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Mar 24, 2010

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Jim Caserta

Ed, did you get a pointer to the original Journal article, or were you reading the WSJ and saw HP mentioned? OK, went back and your 'bond market correspondent' pointed to an 8-K. This is what I thought about online publishing back in the early days of the web in the mid-late 90's. Crowdsource things so that someone may only write one article a year, about something they have knowledge or some connection to. In this case, the bond market & a connection to the Triad.

The difference I see is an amateur writer contributing when they have something to contribute vs. a pro writer looking for stories to write. You can sort of see this with the Lehman report and how more in-depth writing is being done on blogs than in the MSM. I don't think it's any sort of pro-business bias, it's just that some bloggers have more time, intensity and related knowledge than many pro writers. There still isn't a great conglomeration mechanism, although RSS readers generate what might be construed as a personalized version.

Ed Cone

A GSO native who works in the bond business sent me a link to the SEC filing.

I published the information about this big local story at my website.

The Wall Street Journal also picked up on the news about Vornado.

The High Point paper published a story after I emailed its reporters, and the BizJournal ran an article, too, presumably after reading this blog.

Nothing more that I've seen. Nothing in the N&R.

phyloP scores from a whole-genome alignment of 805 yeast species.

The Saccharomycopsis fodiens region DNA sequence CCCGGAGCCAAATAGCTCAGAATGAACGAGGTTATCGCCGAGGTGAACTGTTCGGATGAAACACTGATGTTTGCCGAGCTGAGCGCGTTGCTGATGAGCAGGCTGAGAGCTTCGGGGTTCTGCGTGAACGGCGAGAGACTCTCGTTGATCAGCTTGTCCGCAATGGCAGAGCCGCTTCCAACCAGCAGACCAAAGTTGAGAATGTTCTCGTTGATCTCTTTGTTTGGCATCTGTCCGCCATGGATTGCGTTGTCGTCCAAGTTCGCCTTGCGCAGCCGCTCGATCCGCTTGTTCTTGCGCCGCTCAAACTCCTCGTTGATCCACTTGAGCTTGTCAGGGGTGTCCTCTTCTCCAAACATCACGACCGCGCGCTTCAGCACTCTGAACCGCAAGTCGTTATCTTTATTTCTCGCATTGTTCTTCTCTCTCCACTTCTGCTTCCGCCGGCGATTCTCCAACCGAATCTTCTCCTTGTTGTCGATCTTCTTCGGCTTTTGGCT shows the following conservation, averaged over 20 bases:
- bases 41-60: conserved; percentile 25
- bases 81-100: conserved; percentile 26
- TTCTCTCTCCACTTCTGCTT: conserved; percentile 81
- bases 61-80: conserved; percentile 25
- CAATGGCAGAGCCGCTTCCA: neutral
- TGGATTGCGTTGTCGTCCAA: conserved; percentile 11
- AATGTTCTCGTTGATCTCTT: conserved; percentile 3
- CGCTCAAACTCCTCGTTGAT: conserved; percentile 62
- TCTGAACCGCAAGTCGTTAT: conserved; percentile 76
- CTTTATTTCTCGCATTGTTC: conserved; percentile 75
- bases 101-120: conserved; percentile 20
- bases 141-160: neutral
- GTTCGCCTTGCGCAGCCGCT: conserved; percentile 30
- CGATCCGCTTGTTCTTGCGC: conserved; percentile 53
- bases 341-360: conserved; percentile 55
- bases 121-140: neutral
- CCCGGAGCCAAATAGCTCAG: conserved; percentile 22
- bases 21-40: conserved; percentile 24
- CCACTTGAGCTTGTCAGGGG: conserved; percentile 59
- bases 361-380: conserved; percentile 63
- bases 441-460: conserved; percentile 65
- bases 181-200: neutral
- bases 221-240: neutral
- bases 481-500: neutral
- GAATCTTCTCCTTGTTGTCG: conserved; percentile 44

The new media model worked perfectly, including the part where the major media picked up the story...for a moment.

Jim Caserta

New media worked...I would argue the 'perfectly'. There have to be a lot of eyes that didn't see this story because they get news from the N&R, but not from HPE, BizJournal, WSJ or EC's WU.

Wouldn't it be nice to have James 'Bond' be a guest author at a more widespread media?

The fundamental changes I have seen in publishing is the removal of a space constraint, instant referencing, and a marginal cost of publishing near zero (obviously not a complete list, but a start). With such a dramatic system change, journalism has to change - systems develop in relation to their constraints.

Ed Cone

Gotta read past the dotdotdot...the model only worked perfectly "for a moment."

Document to blog to weekly and a lesser daily to...nothing.

But that could change quickly.

Account Deleted

This is sort of on topic. The Knight Digital Media Center has way more information than any one person could ever absorb, but bloggers and start-up community media ventures will find their resources of value.

Tony Wilkins

Any word on who the "special servicer" is?
I'm baffled by the lack of media coverage of this significant event.
And just fyi, several of the high ranking furniture executives were originally notified of this on your blog.

Jim Caserta

I'm still not satisfied with the news emergence of new media, and your mention of the City of GSO getting info out is somewhat of an example.

A better example of what I am thinking is Tanta's writing at Calculated Risk. She worked in the mortgage industry, and brought an insider's view of degrading underwriting standards. She started co-blogging there in late '06. Granted it wasn't at the very beginning, but consider that the DOW was at 13k at the end of 2007, and few MSM'ers were talking about the risks from housing. I also think she was either commenting or emailing CR in 2005, pre-peak.

Are people interested in this level of detail? I think it is necessary reading for people that are shaping policy, at the least. The problem, as I see it, is that a lot of the information never gets to the eyes it needs to. Traditional media has a traditional following, but I don't think they are delivering the most important information all the time.

Ed Cone

I'm not satisfied, either, just pointing to an example of the new system in action. It used to be rare, now it's much more common, but there's a long way to go.

Experts writing about their domain of expertise play a big role in what's coming next.

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